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Strapped for cash, California is considering legislation that could result in many online merchants needing to collect tax on sales to California customers. The bill, AB 178, would require collection of sales tax on sales to California customers by any online merchant who utilizes an affiliate marketer that is in California. As one would expect, California affiliate marketers and online merchants oppose the legislation.
First, we should explain what affiliate marketing is. Affiliate marketing networks are a form of "pay for performance" advertising. Ads for a merchant are placed by an affiliate (on other websites, for example), and the affiliate typically gets paid based on how many customers or visitors the ads bring to the merchant's site.
Currently, merchants who have a physical presence in California must collect sales tax from online sales to California residents. AB 178 would use California affiliate marketers to bring merchants with no physical presence in state under the duty to collect sales tax. Those with gross sales of less than $10,000 in California over the past year, however, would not be required to collect sales tax.
New York has a similar law. As recently tabulated by the Performance Marketing Alliance, states currently considering similar legislation include: Minnesota, Hawaii, Connecticut, Maryland and Illinois. There are rumors of similar initiatives in Florida, North Carolina and Tennessee.
The California legislation resembles New York's law, dubbed the "Amazon Tax." Amazon, along with Overstock.com, fought the New York law, arguing that it goes too far by requiring sales tax collection from merchants with no physical presence in the state. They lost in New York trial court but are in the process of appealing.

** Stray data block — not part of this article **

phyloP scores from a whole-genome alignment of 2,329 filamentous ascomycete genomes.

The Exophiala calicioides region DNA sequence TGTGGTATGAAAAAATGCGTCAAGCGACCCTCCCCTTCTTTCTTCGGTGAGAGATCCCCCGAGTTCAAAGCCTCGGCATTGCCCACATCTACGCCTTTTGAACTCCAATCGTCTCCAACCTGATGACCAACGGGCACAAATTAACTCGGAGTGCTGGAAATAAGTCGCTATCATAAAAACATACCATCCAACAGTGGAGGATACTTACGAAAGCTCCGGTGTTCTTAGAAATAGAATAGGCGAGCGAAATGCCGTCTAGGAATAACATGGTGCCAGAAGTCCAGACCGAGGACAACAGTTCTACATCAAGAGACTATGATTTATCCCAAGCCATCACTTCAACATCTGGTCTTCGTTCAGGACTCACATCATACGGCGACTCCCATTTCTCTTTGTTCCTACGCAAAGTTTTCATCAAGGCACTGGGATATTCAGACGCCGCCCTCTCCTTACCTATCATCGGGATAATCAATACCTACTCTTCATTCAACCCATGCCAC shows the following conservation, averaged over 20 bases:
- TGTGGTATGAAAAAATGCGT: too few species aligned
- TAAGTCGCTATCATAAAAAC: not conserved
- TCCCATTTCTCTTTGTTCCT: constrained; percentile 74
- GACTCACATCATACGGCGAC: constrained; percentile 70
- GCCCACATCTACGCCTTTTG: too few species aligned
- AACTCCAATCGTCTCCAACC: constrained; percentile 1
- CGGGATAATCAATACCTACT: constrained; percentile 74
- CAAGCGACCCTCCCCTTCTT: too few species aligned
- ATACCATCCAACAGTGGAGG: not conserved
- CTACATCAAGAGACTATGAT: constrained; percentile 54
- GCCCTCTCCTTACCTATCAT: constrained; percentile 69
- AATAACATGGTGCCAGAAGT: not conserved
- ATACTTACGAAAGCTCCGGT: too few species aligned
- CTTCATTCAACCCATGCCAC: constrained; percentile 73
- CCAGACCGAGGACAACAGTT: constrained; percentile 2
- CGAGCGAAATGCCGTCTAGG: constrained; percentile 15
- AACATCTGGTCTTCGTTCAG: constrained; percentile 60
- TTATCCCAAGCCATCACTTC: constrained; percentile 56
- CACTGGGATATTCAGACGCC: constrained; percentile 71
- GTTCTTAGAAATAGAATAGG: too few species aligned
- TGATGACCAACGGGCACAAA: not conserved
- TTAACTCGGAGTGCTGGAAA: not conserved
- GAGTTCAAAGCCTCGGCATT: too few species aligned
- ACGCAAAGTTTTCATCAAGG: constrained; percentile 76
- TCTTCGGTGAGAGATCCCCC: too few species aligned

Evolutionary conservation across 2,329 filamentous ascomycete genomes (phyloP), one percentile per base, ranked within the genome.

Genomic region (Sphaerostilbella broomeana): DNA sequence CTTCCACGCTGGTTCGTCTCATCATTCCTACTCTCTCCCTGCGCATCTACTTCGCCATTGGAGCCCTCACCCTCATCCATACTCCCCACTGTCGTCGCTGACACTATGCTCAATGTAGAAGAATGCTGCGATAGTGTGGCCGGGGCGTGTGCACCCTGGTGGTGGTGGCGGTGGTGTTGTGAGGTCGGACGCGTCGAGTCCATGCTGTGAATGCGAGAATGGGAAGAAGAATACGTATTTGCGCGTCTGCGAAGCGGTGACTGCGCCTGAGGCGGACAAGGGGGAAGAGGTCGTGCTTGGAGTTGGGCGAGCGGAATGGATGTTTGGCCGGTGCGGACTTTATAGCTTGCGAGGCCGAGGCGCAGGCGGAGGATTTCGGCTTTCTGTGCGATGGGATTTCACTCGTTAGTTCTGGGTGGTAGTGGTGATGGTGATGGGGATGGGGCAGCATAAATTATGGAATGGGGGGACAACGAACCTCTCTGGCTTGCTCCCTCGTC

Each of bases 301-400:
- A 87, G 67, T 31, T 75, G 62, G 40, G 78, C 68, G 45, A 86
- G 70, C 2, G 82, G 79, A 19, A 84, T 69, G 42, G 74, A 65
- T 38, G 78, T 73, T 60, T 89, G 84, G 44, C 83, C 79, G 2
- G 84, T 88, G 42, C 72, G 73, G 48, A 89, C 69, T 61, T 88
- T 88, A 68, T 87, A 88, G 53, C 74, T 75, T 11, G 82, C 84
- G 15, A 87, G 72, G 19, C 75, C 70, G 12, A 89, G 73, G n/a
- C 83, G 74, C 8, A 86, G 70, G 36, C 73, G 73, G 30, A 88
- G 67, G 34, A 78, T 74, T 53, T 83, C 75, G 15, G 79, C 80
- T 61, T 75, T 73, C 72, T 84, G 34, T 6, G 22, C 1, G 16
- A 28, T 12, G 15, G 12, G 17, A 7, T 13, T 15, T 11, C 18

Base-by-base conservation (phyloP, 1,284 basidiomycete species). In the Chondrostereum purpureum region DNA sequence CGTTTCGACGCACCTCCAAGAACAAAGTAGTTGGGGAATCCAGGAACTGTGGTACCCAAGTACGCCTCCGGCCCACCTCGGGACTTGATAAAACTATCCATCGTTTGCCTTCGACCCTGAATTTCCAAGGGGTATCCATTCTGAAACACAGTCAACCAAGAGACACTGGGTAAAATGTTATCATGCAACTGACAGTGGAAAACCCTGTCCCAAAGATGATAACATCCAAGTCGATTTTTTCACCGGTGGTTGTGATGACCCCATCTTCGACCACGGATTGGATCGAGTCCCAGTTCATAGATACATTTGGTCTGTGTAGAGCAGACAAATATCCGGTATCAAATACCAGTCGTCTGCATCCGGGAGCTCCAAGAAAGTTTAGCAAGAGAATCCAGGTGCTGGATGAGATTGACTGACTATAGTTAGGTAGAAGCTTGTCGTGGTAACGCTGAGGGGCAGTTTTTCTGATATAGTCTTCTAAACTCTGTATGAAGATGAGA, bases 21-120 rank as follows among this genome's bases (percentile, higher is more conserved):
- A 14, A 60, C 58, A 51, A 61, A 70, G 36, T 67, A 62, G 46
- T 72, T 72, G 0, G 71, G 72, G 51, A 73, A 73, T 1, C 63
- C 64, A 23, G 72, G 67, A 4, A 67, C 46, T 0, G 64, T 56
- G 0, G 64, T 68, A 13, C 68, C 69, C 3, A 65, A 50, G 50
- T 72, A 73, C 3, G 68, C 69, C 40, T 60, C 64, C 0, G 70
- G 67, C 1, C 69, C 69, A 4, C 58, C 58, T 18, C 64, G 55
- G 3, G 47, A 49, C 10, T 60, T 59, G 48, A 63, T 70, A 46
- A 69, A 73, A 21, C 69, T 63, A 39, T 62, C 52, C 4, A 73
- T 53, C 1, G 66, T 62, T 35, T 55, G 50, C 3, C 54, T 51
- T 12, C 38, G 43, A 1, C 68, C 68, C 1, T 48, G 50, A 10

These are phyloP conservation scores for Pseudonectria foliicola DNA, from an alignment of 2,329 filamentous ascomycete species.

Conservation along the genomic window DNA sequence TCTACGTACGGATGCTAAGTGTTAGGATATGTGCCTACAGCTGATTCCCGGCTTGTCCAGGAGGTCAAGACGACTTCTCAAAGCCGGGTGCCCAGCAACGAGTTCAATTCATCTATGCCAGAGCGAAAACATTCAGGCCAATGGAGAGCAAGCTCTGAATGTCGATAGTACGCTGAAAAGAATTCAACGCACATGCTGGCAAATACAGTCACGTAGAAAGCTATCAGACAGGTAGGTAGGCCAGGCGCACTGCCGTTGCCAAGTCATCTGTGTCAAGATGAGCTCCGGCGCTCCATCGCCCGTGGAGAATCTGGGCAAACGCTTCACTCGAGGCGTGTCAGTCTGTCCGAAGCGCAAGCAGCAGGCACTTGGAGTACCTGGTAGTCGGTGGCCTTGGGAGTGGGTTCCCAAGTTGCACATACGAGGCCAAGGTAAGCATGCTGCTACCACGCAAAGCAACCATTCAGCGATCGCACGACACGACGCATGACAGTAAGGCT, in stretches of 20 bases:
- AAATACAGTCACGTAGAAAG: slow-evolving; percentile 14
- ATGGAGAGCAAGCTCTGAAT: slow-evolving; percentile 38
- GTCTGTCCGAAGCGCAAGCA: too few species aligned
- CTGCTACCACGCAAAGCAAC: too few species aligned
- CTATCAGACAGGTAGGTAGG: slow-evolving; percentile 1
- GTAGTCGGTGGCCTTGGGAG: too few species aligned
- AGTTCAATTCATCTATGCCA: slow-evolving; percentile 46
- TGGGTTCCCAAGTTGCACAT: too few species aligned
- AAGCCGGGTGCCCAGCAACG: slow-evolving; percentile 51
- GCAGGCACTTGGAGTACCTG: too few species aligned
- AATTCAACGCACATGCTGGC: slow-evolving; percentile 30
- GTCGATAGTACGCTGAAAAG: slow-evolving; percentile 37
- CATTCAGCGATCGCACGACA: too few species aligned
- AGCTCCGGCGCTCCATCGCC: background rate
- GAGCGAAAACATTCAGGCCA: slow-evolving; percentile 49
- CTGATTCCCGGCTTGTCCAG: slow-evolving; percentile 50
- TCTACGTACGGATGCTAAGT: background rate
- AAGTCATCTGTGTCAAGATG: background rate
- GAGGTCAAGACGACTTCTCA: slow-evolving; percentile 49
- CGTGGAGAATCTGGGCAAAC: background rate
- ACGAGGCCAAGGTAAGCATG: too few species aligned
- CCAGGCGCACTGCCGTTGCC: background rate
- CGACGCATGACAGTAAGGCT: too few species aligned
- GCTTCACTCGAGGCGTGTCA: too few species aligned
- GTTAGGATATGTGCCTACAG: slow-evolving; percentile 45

Assemblymember Nancy Skinner introduced California's AB 178. Its supporters point out that the amount of tax is not in question, simply the point of collection. This is because all Californians, technically, are supposed to report internet purchases and pay "use tax" on them when filing their tax return. Reality is that "use tax" on internet purchases are widely under-reported and underpaid. Assemplymember Skinner states that AB 178 would bring $55 million per year to the state.
Opponents include those providing affiliate marketing services in California, and out of state merchants who do not wish to be on the hook to collect California sales tax. Some affiliate marketers argue that online retailers will avoid the tax by simply cutting relations with affiliates in the state and taking their business elsewhere.
The bottom line for small businesses selling online is to keep an eye on internet sales tax discussions happening nationwide. States desperate for cash may make good on long held desire to capture sales tax on a greater portion of online sales. As California's AB 178 shows, this may not only affect where you sell, but what partners you use to sell online.